Going to a thing


I am currently debugging a short but very early piece of work, so a lot of questions arise…

Here’s one: I have established a studio space as one room, where the kitchen is in a corner, but in the same room:

The kitchen is scenery in the Studio. The description of the kitchen is "The whole area of Colin's kitchen is as good as new. He has probably never even boiled an egg."

No problem so far. Nevertheless, if the player tries to go to the kitchen, not knowing of course that it is not a separate room…

… which is a bit weird. I mean, I understand that “going to” applies to directions, but perhaps somebody tries GO TO SOMETHING. Why would the reply be


How can someone write an Instead rule that polishes the answer a little?


“Go to” is not in the grammar at all, so the parser is trying (and failing) to find an object called “to kitchen”.

You probably want to define it as a synonym for the entering action:

Understand “go to [something]” as entering.

Oh, that makes sense! I’ll try that.


Alternately, make the kitchen a transparent enterable open unopenable container.

Still, in order to enter the kitchen with “go to,” won’t I be needing to add the understand rule suggested by zarf?

Understand "go to [something]" as entering.


Well, after all, I decided to go with defining “go to” as a new action that actually does nothing other than saying that you don’t need to go any closer to an object (as a tip to a novice IF player, perhaps):

[code]Going to is an action applying to one touchable thing. Understand “go to [something]” or “walk to [something]” or “approach [something]” or “get close to [something]” as going to.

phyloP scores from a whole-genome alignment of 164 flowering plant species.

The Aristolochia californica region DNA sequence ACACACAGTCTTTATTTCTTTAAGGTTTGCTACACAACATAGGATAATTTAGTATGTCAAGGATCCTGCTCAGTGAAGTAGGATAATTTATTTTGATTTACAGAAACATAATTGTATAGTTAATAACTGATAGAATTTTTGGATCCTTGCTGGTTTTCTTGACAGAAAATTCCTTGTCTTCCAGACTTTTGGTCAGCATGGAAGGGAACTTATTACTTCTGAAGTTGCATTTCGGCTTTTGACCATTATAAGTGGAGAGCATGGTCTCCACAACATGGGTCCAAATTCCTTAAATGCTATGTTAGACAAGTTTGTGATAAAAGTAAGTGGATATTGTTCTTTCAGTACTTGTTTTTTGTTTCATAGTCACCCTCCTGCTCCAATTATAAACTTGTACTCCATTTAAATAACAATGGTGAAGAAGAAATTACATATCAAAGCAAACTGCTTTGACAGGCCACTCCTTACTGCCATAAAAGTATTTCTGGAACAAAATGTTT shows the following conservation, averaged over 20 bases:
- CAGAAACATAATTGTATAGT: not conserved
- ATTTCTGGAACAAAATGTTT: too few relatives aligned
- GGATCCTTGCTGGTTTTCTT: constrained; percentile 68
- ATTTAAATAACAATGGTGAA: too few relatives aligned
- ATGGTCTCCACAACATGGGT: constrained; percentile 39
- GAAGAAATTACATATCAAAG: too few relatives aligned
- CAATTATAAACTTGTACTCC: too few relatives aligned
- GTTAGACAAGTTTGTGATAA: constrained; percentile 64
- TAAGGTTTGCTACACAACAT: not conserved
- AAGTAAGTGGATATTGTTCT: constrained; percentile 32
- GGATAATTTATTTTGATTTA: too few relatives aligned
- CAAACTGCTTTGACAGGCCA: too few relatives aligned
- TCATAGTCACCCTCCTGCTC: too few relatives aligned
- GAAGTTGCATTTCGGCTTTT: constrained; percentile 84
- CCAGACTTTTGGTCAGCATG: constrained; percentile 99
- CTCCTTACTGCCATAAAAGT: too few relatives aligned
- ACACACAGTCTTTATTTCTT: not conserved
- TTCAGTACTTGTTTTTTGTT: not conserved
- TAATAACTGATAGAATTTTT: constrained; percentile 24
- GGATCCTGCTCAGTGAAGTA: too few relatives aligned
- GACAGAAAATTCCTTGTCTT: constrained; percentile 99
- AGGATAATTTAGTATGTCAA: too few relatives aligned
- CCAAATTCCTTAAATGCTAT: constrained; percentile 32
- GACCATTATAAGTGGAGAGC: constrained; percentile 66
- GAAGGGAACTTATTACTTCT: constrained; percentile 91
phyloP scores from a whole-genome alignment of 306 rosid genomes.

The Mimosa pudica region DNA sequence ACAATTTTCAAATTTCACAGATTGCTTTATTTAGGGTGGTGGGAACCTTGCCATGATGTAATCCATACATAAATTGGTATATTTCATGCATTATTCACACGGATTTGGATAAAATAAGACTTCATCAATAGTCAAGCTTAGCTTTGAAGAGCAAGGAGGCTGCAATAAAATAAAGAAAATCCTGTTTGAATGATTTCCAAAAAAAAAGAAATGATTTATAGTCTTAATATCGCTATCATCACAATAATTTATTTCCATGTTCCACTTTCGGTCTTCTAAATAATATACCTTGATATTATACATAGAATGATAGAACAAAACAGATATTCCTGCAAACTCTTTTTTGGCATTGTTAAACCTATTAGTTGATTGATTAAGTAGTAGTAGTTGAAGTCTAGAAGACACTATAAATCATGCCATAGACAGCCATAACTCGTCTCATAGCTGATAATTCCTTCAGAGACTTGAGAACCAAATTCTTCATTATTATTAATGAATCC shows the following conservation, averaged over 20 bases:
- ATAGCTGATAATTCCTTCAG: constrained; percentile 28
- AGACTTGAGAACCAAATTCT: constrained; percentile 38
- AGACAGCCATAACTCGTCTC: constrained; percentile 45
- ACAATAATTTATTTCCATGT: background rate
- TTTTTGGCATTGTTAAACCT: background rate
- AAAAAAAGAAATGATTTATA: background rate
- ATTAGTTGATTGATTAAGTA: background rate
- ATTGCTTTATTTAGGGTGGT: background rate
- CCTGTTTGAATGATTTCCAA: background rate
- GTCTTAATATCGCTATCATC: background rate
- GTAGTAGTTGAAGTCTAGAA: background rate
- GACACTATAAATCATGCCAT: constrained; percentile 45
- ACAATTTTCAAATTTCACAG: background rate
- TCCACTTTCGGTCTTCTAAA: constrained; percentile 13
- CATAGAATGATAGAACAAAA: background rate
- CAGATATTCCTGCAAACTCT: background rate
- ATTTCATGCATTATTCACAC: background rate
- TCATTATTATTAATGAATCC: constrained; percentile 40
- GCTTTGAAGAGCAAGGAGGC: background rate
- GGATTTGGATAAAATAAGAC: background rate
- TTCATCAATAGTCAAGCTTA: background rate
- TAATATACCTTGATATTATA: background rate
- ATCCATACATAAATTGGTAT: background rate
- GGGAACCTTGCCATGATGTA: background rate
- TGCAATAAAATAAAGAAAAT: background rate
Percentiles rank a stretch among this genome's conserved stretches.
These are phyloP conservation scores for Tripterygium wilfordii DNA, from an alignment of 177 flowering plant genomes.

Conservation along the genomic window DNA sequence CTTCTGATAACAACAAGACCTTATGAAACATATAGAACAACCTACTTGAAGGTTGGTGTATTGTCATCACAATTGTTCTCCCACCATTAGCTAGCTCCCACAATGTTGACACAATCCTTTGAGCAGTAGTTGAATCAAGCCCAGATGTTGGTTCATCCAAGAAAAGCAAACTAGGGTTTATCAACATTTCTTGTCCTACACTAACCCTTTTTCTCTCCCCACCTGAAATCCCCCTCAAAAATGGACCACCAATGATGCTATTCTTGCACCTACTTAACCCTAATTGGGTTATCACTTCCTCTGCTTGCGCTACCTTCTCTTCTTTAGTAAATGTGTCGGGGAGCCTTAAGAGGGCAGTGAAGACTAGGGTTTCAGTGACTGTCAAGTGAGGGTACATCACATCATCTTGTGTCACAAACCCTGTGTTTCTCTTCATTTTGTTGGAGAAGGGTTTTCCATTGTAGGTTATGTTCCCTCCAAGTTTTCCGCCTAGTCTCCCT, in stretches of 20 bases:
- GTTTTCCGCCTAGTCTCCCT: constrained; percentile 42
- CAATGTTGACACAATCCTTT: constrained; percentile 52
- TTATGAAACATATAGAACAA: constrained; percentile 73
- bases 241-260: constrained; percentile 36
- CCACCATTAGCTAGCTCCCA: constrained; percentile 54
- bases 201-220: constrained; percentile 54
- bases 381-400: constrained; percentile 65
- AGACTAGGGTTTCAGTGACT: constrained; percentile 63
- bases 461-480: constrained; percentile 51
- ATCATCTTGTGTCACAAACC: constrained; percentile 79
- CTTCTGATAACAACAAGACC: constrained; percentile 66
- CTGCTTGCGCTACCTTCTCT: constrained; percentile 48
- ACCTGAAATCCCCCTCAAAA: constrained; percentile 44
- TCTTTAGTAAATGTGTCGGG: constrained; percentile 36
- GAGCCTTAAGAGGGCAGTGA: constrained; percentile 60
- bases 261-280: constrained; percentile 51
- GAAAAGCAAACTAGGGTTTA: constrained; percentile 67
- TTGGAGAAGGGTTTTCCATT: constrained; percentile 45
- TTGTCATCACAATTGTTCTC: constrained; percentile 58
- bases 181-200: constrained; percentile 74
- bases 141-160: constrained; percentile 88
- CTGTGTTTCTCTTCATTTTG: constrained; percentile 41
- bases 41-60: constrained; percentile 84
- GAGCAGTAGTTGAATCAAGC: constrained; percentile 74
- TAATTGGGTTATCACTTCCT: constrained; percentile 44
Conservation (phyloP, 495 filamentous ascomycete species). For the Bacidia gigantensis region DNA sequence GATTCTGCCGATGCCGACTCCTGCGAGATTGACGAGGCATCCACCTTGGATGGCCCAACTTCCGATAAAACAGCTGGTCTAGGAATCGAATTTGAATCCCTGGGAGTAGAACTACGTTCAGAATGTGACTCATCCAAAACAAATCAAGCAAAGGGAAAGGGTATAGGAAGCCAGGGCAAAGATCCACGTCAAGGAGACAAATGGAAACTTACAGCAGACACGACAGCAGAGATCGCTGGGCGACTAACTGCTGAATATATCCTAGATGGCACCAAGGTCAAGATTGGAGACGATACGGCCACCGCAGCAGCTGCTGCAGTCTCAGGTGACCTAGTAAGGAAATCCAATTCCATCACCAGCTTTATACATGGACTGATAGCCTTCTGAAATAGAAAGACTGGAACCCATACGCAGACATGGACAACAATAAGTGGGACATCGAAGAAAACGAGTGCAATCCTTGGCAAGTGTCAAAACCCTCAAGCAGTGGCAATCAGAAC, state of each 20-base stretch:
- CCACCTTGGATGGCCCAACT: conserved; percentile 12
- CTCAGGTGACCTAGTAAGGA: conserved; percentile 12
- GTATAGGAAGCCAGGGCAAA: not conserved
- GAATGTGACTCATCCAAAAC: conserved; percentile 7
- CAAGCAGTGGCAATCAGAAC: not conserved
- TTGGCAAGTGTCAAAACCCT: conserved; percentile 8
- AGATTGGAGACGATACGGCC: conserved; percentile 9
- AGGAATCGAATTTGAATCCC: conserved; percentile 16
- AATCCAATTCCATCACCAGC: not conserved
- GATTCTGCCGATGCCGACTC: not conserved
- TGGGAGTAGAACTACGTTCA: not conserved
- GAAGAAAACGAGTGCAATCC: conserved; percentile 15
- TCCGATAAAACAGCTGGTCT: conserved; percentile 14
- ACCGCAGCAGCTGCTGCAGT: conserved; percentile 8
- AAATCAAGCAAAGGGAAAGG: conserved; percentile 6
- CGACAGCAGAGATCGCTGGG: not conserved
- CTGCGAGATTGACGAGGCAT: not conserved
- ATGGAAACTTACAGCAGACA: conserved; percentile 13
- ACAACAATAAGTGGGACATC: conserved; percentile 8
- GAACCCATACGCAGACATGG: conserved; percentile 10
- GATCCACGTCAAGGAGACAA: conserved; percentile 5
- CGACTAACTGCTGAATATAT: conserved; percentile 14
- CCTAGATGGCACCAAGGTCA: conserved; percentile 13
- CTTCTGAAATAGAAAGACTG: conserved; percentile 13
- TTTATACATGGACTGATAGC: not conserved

Check going to something:
if the noun is the player, say “Thinking that you have multiple personalities is one thing; thinking that they can walk away or towards each other is taking it too far.” instead;
else say “You don’t need to explicitly walk to or approach something that is in the same room with you, in order to interact with it[one of].[or]. Simply examine it or do something with it.[stopping]” instead.[/code]
I still get a funny answer when the player writes “GO TO SOUTH”:

In this case, ideally, I would like to give another tip to the novice player, by adding to the Check rule:

… but it doesn’t work (without giving any warning message).

Directions aren’t things (they’re a kind of object, technically), so “GO TO SOUTH” doesn’t match the “go to [something]” grammar line. That’s why you get that error, which is a special error that happens when the command contains a direction where the Understand line expects a thing. You get the same thing if you try “get north.”

You ought to be able to solve this by writing a new Understand line that deals with directions (haven’t tested this, though):

Understand "go to [direction]" as going.

Yep, it works! Thank you!